Rabbi Iacopo Soncini and his wife Mirella are also primary characters, as is their young son Angelo. Iacopo is willing to risk his life to protect his flock, despite his wife’s pleas to flee with her and their children to the countryside. Instead, Iacopo remains in Porto Sant’Andrea while Mirella becomes a major player in the resistance effort while seeking safety in the mountains. Angelo, sent into hiding at a Catholic school; provides a child’s view of the atrocities of war and it is heartbreaking.
Claudette Blum and her father Alberto were separated from her mother and two young brothers in France, after fleeing Nazi occupied Belgium. Although the fate of mother and sons is never addressed directly, we can only assume that the train they boarded was headed, not to Nice as they assumed, but sadly, to a Nazi death camp. Seeking safety, father and daughter follow an Italian regiment over the Alps and end up in the same village as Renzo Leoni’s band of resistance militia and Mirella Soncini. Claudette falls in love with an Italian soldier who befriended her during her trek through the Alps, and she eventually joins the resistance movement.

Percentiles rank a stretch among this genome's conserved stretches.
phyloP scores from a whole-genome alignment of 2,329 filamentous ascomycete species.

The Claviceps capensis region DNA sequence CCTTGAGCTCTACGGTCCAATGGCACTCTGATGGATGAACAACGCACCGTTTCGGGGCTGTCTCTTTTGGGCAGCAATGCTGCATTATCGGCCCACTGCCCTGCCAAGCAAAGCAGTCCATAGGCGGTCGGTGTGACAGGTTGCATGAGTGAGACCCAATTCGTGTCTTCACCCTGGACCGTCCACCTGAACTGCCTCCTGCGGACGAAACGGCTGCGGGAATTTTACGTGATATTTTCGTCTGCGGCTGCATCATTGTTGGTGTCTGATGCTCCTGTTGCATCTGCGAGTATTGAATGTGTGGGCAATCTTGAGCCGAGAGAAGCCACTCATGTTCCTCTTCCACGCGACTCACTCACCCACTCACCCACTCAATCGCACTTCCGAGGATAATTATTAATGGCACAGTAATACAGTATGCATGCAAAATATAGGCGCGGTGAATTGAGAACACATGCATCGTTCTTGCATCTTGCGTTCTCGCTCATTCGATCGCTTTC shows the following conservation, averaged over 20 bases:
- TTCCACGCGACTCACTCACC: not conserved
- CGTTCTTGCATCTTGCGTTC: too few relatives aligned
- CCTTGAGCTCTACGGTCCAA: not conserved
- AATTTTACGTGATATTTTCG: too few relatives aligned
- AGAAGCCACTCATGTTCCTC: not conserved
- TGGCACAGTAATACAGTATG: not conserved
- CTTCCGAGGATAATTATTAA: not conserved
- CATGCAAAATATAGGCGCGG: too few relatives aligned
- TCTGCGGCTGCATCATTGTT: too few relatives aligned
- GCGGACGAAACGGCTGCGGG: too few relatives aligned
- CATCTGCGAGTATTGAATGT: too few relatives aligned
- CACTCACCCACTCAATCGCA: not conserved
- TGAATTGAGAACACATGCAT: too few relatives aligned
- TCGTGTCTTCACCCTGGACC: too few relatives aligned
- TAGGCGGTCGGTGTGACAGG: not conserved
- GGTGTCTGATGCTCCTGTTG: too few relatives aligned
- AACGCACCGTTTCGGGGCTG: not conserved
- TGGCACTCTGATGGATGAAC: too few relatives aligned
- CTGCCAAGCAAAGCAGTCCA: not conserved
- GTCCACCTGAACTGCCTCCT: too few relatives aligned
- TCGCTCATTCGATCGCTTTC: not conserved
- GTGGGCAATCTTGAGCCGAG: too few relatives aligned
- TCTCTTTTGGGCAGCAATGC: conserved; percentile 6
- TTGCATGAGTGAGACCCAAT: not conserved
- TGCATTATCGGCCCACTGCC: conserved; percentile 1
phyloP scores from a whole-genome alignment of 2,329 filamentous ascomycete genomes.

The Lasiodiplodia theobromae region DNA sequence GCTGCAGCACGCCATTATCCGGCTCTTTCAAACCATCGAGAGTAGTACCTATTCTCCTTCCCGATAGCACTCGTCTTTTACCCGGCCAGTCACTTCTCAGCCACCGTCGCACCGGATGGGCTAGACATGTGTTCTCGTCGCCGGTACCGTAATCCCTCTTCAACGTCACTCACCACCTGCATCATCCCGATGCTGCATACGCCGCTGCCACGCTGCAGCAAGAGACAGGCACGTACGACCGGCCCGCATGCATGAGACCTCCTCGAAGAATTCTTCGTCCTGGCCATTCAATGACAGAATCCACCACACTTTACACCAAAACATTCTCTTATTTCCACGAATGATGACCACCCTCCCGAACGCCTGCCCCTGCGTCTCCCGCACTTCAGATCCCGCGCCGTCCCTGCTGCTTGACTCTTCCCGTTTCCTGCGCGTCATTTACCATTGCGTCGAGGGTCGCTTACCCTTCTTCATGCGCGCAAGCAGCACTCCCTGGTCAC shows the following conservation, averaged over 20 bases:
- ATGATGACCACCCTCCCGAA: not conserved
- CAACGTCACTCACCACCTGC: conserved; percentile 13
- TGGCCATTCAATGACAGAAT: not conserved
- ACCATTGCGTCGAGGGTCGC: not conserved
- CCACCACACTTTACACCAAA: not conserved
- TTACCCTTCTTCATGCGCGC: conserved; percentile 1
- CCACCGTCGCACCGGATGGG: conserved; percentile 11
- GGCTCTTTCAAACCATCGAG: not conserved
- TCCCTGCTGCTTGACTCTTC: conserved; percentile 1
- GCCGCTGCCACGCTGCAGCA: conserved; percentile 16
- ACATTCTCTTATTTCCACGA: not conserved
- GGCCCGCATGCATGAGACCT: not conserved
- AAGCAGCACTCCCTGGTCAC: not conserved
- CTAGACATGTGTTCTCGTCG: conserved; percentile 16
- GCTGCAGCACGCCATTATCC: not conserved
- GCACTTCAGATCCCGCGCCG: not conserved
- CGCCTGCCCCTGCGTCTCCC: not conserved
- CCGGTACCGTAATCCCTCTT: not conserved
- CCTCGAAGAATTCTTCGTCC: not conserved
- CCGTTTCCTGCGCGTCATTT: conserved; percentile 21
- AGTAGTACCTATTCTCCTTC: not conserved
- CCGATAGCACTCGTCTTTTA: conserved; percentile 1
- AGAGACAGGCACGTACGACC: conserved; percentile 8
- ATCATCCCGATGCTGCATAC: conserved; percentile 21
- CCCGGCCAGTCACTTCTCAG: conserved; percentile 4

Another memorable character is the deserter Nazi medical officer suffering from tuberculosis who estimates that his signature authorized the death of more than 90,000 people throughout the war. In the beginning of the novel, Werner Schramm is seeking forgiveness. Instead, he finds redemption, as he has the opportunity to use his medical training to save the lives of wounded resistance fighters. Also unforgettable are two Catholic priests and two nuns who defy German edicts and risk their own lives to help the Jewish people living and hiding in Porto Sant’Andrea and the surrounding villages.